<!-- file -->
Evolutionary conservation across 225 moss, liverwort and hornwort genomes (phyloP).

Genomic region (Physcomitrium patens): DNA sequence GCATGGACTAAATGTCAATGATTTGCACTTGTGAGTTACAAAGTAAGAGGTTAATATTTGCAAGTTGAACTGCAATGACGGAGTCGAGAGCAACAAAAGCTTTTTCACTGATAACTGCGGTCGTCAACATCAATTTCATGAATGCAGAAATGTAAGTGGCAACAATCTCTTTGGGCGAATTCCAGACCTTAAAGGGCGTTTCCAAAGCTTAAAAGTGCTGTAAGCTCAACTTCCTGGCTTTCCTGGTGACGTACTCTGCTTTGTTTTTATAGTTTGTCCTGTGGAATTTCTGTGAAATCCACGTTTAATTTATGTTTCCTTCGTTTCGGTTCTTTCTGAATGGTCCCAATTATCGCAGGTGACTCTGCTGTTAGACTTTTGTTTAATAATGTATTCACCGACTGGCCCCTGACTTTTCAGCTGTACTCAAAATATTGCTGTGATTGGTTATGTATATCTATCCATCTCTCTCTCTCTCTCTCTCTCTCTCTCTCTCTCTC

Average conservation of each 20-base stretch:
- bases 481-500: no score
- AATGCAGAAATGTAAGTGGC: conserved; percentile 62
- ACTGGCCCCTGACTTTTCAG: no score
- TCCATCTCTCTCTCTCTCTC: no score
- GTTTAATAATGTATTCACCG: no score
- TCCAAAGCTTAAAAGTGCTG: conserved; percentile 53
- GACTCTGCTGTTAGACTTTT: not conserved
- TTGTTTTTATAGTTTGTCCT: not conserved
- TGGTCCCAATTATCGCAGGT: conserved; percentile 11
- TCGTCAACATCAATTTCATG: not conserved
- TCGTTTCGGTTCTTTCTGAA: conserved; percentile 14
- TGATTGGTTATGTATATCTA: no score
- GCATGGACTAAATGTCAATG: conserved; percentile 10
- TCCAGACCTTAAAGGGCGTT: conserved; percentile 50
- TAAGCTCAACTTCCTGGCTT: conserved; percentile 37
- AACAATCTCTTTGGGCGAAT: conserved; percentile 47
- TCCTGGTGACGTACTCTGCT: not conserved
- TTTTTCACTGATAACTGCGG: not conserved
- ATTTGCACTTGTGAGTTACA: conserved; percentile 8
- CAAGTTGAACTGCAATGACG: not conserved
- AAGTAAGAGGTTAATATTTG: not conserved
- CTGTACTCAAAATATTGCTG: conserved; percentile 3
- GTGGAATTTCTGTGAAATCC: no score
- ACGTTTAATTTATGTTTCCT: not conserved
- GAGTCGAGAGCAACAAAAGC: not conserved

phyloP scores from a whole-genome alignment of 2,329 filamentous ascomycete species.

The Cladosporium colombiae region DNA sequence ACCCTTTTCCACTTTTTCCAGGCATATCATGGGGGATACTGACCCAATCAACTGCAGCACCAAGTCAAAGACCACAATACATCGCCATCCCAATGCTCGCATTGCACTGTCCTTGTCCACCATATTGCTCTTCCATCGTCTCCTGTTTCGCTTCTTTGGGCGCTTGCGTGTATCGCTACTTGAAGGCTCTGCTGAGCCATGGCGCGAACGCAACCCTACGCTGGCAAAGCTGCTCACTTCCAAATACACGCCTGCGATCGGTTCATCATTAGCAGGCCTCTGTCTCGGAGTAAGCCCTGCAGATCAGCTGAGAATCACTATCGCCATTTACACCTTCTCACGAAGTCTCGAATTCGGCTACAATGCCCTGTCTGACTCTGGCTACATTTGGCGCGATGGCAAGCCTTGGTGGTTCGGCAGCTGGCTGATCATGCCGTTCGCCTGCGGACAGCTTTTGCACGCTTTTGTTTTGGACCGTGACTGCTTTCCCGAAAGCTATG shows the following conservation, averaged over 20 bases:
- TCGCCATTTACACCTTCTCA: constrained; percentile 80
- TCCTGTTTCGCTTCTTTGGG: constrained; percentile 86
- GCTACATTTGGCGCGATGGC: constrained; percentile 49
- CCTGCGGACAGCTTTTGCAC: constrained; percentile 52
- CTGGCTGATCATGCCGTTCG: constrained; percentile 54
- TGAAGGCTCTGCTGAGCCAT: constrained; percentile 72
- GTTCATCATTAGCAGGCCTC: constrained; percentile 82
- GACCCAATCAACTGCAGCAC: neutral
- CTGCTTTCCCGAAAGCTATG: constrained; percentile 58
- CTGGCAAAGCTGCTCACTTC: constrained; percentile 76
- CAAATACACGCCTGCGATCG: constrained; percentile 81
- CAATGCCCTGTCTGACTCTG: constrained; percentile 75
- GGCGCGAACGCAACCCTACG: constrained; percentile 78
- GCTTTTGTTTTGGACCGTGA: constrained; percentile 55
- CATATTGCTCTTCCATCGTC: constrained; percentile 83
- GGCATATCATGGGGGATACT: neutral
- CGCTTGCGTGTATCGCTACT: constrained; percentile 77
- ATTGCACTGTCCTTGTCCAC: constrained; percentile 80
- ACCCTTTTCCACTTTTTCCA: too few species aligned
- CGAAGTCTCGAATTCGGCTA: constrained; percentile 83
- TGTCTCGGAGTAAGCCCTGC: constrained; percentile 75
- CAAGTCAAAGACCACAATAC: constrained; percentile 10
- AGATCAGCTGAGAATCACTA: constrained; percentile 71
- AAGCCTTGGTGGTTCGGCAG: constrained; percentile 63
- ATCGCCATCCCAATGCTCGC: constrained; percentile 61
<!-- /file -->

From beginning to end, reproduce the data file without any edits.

Evolutionary conservation across 225 moss, liverwort and hornwort genomes (phyloP).

Genomic region (Physcomitrium patens): DNA sequence GCATGGACTAAATGTCAATGATTTGCACTTGTGAGTTACAAAGTAAGAGGTTAATATTTGCAAGTTGAACTGCAATGACGGAGTCGAGAGCAACAAAAGCTTTTTCACTGATAACTGCGGTCGTCAACATCAATTTCATGAATGCAGAAATGTAAGTGGCAACAATCTCTTTGGGCGAATTCCAGACCTTAAAGGGCGTTTCCAAAGCTTAAAAGTGCTGTAAGCTCAACTTCCTGGCTTTCCTGGTGACGTACTCTGCTTTGTTTTTATAGTTTGTCCTGTGGAATTTCTGTGAAATCCACGTTTAATTTATGTTTCCTTCGTTTCGGTTCTTTCTGAATGGTCCCAATTATCGCAGGTGACTCTGCTGTTAGACTTTTGTTTAATAATGTATTCACCGACTGGCCCCTGACTTTTCAGCTGTACTCAAAATATTGCTGTGATTGGTTATGTATATCTATCCATCTCTCTCTCTCTCTCTCTCTCTCTCTCTCTCTCTC

Average conservation of each 20-base stretch:
- bases 481-500: no score
- AATGCAGAAATGTAAGTGGC: conserved; percentile 62
- ACTGGCCCCTGACTTTTCAG: no score
- TCCATCTCTCTCTCTCTCTC: no score
- GTTTAATAATGTATTCACCG: no score
- TCCAAAGCTTAAAAGTGCTG: conserved; percentile 53
- GACTCTGCTGTTAGACTTTT: not conserved
- TTGTTTTTATAGTTTGTCCT: not conserved
- TGGTCCCAATTATCGCAGGT: conserved; percentile 11
- TCGTCAACATCAATTTCATG: not conserved
- TCGTTTCGGTTCTTTCTGAA: conserved; percentile 14
- TGATTGGTTATGTATATCTA: no score
- GCATGGACTAAATGTCAATG: conserved; percentile 10
- TCCAGACCTTAAAGGGCGTT: conserved; percentile 50
- TAAGCTCAACTTCCTGGCTT: conserved; percentile 37
- AACAATCTCTTTGGGCGAAT: conserved; percentile 47
- TCCTGGTGACGTACTCTGCT: not conserved
- TTTTTCACTGATAACTGCGG: not conserved
- ATTTGCACTTGTGAGTTACA: conserved; percentile 8
- CAAGTTGAACTGCAATGACG: not conserved
- AAGTAAGAGGTTAATATTTG: not conserved
- CTGTACTCAAAATATTGCTG: conserved; percentile 3
- GTGGAATTTCTGTGAAATCC: no score
- ACGTTTAATTTATGTTTCCT: not conserved
- GAGTCGAGAGCAACAAAAGC: not conserved

phyloP scores from a whole-genome alignment of 2,329 filamentous ascomycete species.

The Cladosporium colombiae region DNA sequence ACCCTTTTCCACTTTTTCCAGGCATATCATGGGGGATACTGACCCAATCAACTGCAGCACCAAGTCAAAGACCACAATACATCGCCATCCCAATGCTCGCATTGCACTGTCCTTGTCCACCATATTGCTCTTCCATCGTCTCCTGTTTCGCTTCTTTGGGCGCTTGCGTGTATCGCTACTTGAAGGCTCTGCTGAGCCATGGCGCGAACGCAACCCTACGCTGGCAAAGCTGCTCACTTCCAAATACACGCCTGCGATCGGTTCATCATTAGCAGGCCTCTGTCTCGGAGTAAGCCCTGCAGATCAGCTGAGAATCACTATCGCCATTTACACCTTCTCACGAAGTCTCGAATTCGGCTACAATGCCCTGTCTGACTCTGGCTACATTTGGCGCGATGGCAAGCCTTGGTGGTTCGGCAGCTGGCTGATCATGCCGTTCGCCTGCGGACAGCTTTTGCACGCTTTTGTTTTGGACCGTGACTGCTTTCCCGAAAGCTATG shows the following conservation, averaged over 20 bases:
- TCGCCATTTACACCTTCTCA: constrained; percentile 80
- TCCTGTTTCGCTTCTTTGGG: constrained; percentile 86
- GCTACATTTGGCGCGATGGC: constrained; percentile 49
- CCTGCGGACAGCTTTTGCAC: constrained; percentile 52
- CTGGCTGATCATGCCGTTCG: constrained; percentile 54
- TGAAGGCTCTGCTGAGCCAT: constrained; percentile 72
- GTTCATCATTAGCAGGCCTC: constrained; percentile 82
- GACCCAATCAACTGCAGCAC: neutral
- CTGCTTTCCCGAAAGCTATG: constrained; percentile 58
- CTGGCAAAGCTGCTCACTTC: constrained; percentile 76
- CAAATACACGCCTGCGATCG: constrained; percentile 81
- CAATGCCCTGTCTGACTCTG: constrained; percentile 75
- GGCGCGAACGCAACCCTACG: constrained; percentile 78
- GCTTTTGTTTTGGACCGTGA: constrained; percentile 55
- CATATTGCTCTTCCATCGTC: constrained; percentile 83
- GGCATATCATGGGGGATACT: neutral
- CGCTTGCGTGTATCGCTACT: constrained; percentile 77
- ATTGCACTGTCCTTGTCCAC: constrained; percentile 80
- ACCCTTTTCCACTTTTTCCA: too few species aligned
- CGAAGTCTCGAATTCGGCTA: constrained; percentile 83
- TGTCTCGGAGTAAGCCCTGC: constrained; percentile 75
- CAAGTCAAAGACCACAATAC: constrained; percentile 10
- AGATCAGCTGAGAATCACTA: constrained; percentile 71
- AAGCCTTGGTGGTTCGGCAG: constrained; percentile 63
- ATCGCCATCCCAATGCTCGC: constrained; percentile 61